This “tool” is disproportionately used on children of color because people find it easier to kick out our children rather than talk to them, seek to understand them, and help them improve. It’s lazy discipline.
Suspension and kicking kids out of class isn’t classroom management. It’s giving up. Trust me, the kids see it that way too. That’s why after they get back, they don’t change their behavior, at least not permanently. They see that, through your actions, you have stopped caring about them.
As I write this, I’m also speaking to myself. I’m guilty of this. I’ve kicked kids out. It made my life easier for a day or three. My class, at least the kids that were still in there, learned better without a few of my “disruptive elements.” Those “disruptive elements” were predominantly black children. Those “disruptive elements” continued to act out and get suspended in other classes as my fellow teachers began making the same decisions I did. Those “disruptive elements” have been in and out of trouble with the law and some have dropped out.
Those “disruptive elements” are people. They are kids.
Until I stopped thinking of them as problems for me, I was unable to reach them. Once I found out why they acted the way they did and what they were interested in learning, WE were not able to be successful.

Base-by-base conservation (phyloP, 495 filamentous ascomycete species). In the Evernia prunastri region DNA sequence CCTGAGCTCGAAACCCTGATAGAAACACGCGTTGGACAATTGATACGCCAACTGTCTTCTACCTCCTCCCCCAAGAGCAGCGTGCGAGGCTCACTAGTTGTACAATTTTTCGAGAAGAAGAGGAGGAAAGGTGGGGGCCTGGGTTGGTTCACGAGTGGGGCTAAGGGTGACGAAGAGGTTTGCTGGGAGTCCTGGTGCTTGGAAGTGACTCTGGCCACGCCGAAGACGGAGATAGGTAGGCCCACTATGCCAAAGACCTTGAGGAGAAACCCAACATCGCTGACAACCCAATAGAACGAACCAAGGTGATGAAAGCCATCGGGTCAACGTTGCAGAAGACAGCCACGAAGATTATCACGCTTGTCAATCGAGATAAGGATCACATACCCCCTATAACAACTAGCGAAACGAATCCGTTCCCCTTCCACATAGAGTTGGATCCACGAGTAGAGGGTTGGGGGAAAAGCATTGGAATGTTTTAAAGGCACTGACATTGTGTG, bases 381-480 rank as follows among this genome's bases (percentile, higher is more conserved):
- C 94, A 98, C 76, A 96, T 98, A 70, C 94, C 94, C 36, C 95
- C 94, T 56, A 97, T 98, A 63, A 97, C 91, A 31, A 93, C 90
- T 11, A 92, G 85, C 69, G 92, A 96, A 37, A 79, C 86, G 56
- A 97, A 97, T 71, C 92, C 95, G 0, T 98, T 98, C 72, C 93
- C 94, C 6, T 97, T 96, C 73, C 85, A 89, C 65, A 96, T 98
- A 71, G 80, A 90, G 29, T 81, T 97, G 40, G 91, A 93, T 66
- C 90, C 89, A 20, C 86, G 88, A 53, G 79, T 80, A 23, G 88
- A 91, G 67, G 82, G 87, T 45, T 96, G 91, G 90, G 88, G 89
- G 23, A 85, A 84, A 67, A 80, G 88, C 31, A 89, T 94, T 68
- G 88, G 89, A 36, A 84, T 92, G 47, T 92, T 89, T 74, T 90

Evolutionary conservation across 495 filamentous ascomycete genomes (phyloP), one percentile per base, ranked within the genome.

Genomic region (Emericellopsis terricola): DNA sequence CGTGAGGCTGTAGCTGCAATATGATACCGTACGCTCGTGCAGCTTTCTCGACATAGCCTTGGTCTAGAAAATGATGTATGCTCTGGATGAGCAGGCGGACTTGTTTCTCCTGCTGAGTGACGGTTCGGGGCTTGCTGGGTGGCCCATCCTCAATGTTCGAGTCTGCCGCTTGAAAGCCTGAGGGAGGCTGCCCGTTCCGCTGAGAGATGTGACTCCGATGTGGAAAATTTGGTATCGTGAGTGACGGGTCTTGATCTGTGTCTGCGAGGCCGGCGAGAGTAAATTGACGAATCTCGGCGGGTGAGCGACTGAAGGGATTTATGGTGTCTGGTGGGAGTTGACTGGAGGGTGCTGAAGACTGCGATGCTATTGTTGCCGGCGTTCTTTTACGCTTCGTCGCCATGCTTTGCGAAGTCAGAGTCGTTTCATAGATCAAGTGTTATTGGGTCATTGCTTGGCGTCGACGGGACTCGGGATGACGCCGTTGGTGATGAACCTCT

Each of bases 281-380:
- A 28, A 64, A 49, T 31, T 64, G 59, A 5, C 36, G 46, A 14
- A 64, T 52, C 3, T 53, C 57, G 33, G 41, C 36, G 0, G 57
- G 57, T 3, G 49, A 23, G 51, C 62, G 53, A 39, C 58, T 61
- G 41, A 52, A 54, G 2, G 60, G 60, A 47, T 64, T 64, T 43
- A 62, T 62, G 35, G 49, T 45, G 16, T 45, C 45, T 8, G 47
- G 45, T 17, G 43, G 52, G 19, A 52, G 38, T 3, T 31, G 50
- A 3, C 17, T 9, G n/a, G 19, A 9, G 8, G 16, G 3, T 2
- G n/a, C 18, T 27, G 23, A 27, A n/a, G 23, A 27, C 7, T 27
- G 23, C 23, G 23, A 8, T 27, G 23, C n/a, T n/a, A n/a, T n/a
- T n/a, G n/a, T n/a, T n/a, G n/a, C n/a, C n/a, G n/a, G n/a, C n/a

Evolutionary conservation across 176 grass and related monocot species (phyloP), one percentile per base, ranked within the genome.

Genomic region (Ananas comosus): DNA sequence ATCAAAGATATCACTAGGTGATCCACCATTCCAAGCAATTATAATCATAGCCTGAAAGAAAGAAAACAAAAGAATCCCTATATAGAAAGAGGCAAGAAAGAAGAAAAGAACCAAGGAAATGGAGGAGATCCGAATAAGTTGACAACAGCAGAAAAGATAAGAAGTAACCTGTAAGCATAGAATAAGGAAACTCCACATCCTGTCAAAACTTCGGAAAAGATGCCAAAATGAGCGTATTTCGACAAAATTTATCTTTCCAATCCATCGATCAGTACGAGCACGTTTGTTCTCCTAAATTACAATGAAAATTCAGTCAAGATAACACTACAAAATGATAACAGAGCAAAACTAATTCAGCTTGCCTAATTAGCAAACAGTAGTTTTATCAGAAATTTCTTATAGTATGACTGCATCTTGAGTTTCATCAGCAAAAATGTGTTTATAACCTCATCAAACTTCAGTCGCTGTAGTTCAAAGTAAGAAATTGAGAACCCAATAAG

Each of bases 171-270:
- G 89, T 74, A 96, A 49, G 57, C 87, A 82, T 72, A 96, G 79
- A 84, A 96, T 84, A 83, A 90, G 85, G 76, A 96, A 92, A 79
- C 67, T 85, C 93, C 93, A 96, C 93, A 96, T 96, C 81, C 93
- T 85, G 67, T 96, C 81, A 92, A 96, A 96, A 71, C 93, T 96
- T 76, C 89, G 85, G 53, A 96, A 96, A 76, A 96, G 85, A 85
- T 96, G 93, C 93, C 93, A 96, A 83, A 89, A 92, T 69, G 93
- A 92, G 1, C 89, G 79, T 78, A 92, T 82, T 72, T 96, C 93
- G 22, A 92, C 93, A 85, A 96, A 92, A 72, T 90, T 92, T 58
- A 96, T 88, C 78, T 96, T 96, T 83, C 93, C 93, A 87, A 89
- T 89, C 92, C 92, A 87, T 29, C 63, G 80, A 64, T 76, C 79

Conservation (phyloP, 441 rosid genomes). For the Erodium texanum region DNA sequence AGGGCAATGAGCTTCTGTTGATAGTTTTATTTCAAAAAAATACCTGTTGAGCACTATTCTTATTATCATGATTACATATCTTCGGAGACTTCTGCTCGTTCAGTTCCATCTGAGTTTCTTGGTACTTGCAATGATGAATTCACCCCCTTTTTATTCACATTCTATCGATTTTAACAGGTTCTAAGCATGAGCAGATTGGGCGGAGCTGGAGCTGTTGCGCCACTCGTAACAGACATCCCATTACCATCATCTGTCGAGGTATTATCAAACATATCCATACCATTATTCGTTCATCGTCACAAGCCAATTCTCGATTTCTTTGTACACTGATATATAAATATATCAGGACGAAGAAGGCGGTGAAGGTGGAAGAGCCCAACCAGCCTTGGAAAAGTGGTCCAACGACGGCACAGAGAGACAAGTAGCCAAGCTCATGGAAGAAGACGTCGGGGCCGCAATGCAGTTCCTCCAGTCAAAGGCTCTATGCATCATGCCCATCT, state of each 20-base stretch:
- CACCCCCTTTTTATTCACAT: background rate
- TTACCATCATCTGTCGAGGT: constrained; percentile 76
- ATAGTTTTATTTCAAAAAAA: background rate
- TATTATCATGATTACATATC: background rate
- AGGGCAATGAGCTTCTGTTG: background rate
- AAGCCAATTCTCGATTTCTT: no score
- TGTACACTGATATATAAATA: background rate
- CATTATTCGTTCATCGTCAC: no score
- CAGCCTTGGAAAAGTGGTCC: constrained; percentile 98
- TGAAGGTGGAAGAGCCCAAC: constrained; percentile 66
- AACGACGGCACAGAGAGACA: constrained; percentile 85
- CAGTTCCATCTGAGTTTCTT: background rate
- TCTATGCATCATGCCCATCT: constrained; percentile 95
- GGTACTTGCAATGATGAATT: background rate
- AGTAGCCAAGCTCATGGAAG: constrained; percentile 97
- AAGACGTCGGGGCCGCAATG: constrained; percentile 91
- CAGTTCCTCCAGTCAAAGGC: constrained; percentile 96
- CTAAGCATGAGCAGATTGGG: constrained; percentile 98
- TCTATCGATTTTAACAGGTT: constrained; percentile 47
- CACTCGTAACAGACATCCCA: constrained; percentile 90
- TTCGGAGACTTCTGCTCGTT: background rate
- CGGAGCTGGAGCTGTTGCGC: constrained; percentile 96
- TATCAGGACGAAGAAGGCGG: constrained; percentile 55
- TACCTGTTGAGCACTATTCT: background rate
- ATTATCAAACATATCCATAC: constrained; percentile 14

Until I realized what was better for me, as the adult, was bad for them, as the kid, my classes were always tense even when all the kids were “well behaved.” The sad thing is, what I thought was better for me was actually making everything worse.
Having a kid temporarily work in the corner or outside the door is better than banishing them from school for days at a time.
Just because there’s a “tool” in the box doesn’t mean it should be there forever or that it should be used. We also used to think that teachers and principals smacking kids around when they got out of line was an important tool for classroom management. Should we start beating kids in school again?
No. That’s nonsense. Use your words.
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Dallas ISD Kindergarten Student Suspension Must End
Dallas ISD News and Politics Rundown - May Week 1